Town halls, open spaces and the death of the private office

These impulses found expression in the familiar tropes of open plan offices (with the C-Suite on the same floor as their workers), glass-walled meeting rooms and weekly ‘town halls’ in shared spaces where once highly privileged commercial information is now routinely shared.

The openness and ability to encounter and question senior management about decisions, policies and working practice was one way of ensuring probity and accountability on an everyday basis.

Radical transparency in creative environments

The creative business UKTV has been working in a ie-blog-img3-resized_160radically transparent way in their workspace in London for nearly 10 years.  When they moved to a new HQ, management ditched individual offices in favour of open, nomadic workspaces, which placed the most senior individuals among them.  As their CEO explained in an interview in 2016:

“Offices created a barrier for people to talk to each other. They hindered openness, transparency and engagement”


Inside the UKTV HQ

At the same, workers have been given opportunities to feedback and ask questions in public and open forums without fear or favour - in surprisingly analogue ways.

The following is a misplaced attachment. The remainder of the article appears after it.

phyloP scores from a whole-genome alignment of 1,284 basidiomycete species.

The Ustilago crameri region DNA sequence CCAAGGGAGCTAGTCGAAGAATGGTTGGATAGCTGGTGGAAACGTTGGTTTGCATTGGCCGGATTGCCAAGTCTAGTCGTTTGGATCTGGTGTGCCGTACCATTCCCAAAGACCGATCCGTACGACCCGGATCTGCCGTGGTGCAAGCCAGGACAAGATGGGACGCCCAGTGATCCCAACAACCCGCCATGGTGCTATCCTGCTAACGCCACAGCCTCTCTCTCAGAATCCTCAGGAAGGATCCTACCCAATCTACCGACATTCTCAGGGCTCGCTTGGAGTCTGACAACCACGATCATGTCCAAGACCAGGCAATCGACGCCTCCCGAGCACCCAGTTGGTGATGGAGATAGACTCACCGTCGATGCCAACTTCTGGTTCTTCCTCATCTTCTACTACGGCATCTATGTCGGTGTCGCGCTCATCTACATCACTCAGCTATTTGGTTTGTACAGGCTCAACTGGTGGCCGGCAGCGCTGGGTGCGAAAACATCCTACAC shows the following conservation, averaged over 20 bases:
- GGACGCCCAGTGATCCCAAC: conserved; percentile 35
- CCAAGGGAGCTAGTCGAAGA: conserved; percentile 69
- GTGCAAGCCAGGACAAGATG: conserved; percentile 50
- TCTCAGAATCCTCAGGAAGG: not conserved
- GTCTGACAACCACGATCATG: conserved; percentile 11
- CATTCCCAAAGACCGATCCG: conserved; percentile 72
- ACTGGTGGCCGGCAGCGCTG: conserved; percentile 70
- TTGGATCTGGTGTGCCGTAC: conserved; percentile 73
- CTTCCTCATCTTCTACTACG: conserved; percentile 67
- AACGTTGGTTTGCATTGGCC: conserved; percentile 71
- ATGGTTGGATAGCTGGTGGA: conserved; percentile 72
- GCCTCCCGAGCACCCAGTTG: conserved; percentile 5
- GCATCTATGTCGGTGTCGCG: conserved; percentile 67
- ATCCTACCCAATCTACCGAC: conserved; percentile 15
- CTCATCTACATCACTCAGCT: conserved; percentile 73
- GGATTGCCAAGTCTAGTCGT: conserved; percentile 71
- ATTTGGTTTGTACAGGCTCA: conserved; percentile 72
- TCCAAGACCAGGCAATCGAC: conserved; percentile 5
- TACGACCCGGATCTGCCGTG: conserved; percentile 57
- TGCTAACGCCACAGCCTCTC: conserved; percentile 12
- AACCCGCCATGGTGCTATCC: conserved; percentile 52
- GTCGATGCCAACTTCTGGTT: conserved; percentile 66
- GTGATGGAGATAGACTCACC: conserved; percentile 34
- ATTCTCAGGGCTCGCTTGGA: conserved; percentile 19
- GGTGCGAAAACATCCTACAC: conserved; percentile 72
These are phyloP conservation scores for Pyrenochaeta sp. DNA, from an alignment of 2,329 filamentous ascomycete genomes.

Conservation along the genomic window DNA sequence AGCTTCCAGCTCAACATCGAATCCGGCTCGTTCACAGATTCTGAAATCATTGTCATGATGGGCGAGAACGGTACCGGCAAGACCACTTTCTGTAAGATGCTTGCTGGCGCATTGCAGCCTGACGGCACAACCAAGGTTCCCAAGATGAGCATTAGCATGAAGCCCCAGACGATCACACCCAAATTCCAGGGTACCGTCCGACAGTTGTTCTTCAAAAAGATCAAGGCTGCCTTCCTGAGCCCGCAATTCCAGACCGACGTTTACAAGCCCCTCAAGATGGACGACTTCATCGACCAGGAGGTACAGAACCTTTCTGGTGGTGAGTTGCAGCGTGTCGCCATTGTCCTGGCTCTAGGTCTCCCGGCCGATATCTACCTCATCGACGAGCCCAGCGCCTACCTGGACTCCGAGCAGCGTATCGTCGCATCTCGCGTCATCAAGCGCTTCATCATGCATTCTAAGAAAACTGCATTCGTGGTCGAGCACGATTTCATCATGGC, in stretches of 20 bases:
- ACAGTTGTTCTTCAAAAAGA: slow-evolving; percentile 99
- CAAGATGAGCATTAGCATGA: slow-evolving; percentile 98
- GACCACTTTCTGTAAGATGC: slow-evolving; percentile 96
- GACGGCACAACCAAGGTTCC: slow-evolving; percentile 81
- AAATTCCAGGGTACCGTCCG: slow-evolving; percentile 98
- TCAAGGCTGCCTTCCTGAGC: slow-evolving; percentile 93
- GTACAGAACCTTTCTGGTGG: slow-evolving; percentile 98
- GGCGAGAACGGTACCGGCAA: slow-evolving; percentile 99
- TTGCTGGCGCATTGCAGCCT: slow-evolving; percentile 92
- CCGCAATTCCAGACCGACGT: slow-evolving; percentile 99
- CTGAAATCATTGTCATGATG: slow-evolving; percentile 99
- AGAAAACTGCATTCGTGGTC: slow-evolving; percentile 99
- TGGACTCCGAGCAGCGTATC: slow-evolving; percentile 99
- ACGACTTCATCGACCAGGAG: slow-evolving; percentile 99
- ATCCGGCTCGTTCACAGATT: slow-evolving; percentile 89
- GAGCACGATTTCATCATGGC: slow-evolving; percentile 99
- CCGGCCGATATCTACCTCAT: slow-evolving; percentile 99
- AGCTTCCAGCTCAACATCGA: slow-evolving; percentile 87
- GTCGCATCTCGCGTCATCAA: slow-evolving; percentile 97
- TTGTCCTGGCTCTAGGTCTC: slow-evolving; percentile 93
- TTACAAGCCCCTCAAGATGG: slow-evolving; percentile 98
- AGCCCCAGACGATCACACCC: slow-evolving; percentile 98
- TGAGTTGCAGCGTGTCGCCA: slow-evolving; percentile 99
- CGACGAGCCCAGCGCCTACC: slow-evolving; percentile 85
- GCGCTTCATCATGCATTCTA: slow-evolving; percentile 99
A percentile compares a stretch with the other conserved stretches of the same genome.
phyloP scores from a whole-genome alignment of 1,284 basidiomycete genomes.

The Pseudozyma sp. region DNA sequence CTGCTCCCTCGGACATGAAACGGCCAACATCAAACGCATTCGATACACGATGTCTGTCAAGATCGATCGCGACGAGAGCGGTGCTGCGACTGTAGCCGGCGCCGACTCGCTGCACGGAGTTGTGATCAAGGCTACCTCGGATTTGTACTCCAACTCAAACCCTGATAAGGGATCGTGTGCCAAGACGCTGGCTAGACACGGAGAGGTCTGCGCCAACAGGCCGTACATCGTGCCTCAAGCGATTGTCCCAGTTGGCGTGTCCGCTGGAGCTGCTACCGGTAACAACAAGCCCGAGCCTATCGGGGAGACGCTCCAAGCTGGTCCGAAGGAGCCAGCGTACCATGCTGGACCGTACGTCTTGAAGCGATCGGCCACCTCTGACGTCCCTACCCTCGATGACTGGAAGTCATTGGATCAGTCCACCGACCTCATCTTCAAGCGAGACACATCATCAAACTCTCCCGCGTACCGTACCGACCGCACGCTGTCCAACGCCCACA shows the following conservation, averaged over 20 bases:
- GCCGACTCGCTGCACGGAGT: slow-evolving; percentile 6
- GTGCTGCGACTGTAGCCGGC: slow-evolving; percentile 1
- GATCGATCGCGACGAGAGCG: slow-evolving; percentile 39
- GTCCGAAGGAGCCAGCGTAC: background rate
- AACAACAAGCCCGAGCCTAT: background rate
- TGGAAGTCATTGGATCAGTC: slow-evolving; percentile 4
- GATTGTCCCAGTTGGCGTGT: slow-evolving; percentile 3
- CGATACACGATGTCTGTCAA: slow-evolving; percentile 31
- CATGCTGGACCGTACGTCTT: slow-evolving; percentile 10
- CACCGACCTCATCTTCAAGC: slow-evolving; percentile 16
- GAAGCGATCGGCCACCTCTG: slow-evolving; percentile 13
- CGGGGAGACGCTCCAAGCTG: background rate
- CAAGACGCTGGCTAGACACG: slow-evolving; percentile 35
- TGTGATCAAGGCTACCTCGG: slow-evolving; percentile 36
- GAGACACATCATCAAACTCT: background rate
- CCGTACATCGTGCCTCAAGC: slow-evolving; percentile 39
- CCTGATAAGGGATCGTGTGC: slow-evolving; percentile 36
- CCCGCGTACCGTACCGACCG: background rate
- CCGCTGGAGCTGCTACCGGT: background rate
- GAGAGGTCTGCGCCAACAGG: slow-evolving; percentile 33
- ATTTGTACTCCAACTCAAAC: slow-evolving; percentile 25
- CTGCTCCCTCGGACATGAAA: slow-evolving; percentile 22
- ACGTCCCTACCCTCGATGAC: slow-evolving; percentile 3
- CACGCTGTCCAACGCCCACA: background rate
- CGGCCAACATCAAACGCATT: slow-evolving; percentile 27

“A black box with a white question mark on it is attached to one of the walls. Anyone who wants to put an anonymous question to the leadership team can write it on a piece of paper and place it in the box. During the weekly town hall meeting, the CEO opens up the box, reads any questions out loud and then answers them instantly.”

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Be seen and heard

Frequent and often large-scale meetings, where authentic and meaningful discussions can take place are a particular and required feature of the radically transparent workplace.

Companies designing spaces to support these kind of working cultures, need to ensure they have the technology to bring scattered workers together both virtually and in large physical gatherings. At the same time, rooms where group debate and feedback sessions are going to be regularly hosted must be comfortable for everyone and acoustically up to the job.

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A culture of transparency

Ray Dalio's ideas were shocking and unsettling for many when they first emerged but they chimed with some of the major trends in the business world.

Many industries, including financial services, were being terminally disrupted and needed equally disruptive business management strategies to face the future effectively and survive.

What was once seen as an extreme interpretation of notions of business transparency, such as openly sharing company data and encouraging ongoing feedback across all functions in a business, have been adopted as mainstream practice - and this trend is only likely to increase.  Particularly, as the research shows that employees are increasingly in favour of these policies.

But companies building these practices into their cultural fabric (and even making them an integral part of their employer branding) should consider how their physical environments demonstrate and support their commitment to the openness and transparency they espouse.